Sibling relationships in emerging adulthood and in adolescence

Miri Scharf, Shmuel Shulman, Limor Avigad-Spitz

    Research output: Contribution to journalReview articlepeer-review


    In this study, 116 emerging adults and adolescents completed questionnaires and were interviewed about their relationship with a sibling. Respondents 'siblings and their mothers also rated the quality of the sibling relationship. Emerging adults were found to spend less time and to be less involved in joint activities with their siblings than adolescents, but they reported being more involved in emotional exchanges with and feeling more warmth toward their siblings. Conflict and rivalry were also reported by emerging adults to be less intense than by adolescents. Narrative analyses showed that emerging adults had a more mature perception of their relationship with their siblings. Unlike in adolescence, the quality of emerging adults ' relationships with their siblings was less related to their relationship with their parents. The results are discussed in the framework of changes in close relationships from adolescence to emerging adulthood.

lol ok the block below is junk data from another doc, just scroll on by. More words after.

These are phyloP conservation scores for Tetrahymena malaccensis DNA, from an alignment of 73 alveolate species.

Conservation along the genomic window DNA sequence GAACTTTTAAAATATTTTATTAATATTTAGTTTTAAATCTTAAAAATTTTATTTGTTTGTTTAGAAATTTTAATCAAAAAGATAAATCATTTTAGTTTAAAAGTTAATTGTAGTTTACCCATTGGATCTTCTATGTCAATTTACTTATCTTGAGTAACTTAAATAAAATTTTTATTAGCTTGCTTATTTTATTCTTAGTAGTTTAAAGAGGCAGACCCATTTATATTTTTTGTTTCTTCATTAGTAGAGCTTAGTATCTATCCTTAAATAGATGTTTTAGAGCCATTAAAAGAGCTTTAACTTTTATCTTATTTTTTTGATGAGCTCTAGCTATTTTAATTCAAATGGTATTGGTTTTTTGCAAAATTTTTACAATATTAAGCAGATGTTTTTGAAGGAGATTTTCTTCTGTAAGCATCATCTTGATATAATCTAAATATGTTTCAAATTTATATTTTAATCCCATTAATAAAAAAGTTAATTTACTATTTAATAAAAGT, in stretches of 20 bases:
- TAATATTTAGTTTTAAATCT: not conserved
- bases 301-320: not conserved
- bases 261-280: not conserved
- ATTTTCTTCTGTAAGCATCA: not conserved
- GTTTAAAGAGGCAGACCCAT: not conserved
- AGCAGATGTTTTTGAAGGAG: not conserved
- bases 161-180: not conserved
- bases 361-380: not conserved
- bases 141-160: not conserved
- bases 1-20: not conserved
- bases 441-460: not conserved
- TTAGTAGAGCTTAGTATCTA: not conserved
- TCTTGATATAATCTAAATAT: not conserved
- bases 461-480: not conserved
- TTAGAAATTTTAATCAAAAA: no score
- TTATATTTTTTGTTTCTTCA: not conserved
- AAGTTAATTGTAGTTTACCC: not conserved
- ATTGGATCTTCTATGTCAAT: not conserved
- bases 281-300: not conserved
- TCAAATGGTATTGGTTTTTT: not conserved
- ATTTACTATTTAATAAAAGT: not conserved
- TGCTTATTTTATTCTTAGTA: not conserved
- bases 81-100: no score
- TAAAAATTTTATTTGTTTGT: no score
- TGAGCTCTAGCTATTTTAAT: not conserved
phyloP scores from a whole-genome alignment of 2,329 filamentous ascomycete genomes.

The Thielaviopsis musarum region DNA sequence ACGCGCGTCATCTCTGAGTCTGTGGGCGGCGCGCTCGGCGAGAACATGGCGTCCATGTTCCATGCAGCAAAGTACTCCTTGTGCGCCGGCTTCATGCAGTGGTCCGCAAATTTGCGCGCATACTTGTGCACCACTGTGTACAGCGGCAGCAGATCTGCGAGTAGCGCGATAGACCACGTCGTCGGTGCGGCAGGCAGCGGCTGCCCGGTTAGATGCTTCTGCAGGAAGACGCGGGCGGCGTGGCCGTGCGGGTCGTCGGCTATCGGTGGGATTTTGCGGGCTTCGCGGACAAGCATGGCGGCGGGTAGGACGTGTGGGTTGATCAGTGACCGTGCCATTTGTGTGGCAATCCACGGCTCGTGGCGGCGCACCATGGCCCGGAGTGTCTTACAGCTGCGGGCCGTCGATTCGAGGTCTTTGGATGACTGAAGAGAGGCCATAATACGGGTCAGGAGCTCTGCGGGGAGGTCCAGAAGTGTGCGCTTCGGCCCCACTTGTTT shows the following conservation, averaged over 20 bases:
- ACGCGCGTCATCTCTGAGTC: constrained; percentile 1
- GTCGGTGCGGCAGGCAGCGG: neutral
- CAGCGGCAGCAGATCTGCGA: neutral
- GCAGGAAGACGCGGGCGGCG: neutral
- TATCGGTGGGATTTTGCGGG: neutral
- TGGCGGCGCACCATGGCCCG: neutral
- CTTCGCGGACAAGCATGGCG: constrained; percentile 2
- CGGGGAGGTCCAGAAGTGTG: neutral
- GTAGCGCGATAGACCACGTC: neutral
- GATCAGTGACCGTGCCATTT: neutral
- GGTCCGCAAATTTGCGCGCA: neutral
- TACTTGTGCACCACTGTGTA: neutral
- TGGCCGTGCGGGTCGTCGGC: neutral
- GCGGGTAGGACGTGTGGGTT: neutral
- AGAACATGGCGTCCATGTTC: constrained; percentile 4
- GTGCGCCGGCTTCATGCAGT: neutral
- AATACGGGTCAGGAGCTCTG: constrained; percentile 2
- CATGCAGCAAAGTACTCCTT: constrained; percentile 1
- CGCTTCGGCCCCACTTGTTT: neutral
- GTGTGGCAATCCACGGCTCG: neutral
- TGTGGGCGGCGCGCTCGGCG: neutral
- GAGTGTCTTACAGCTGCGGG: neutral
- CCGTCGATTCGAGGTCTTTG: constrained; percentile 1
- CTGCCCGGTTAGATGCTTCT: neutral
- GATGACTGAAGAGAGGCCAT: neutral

Original languageEnglish
    Pages (from-to)64-90
    Number of pages27
    JournalJournal of Adolescent Research
    Issue number1
    StatePublished - Jan 2005


    • Adolescence
    • Emerging adulthood
    • Family relationships
    • Sibling relationships

    ASJC Scopus subject areas

    • Developmental and Educational Psychology
    • Sociology and Political Science


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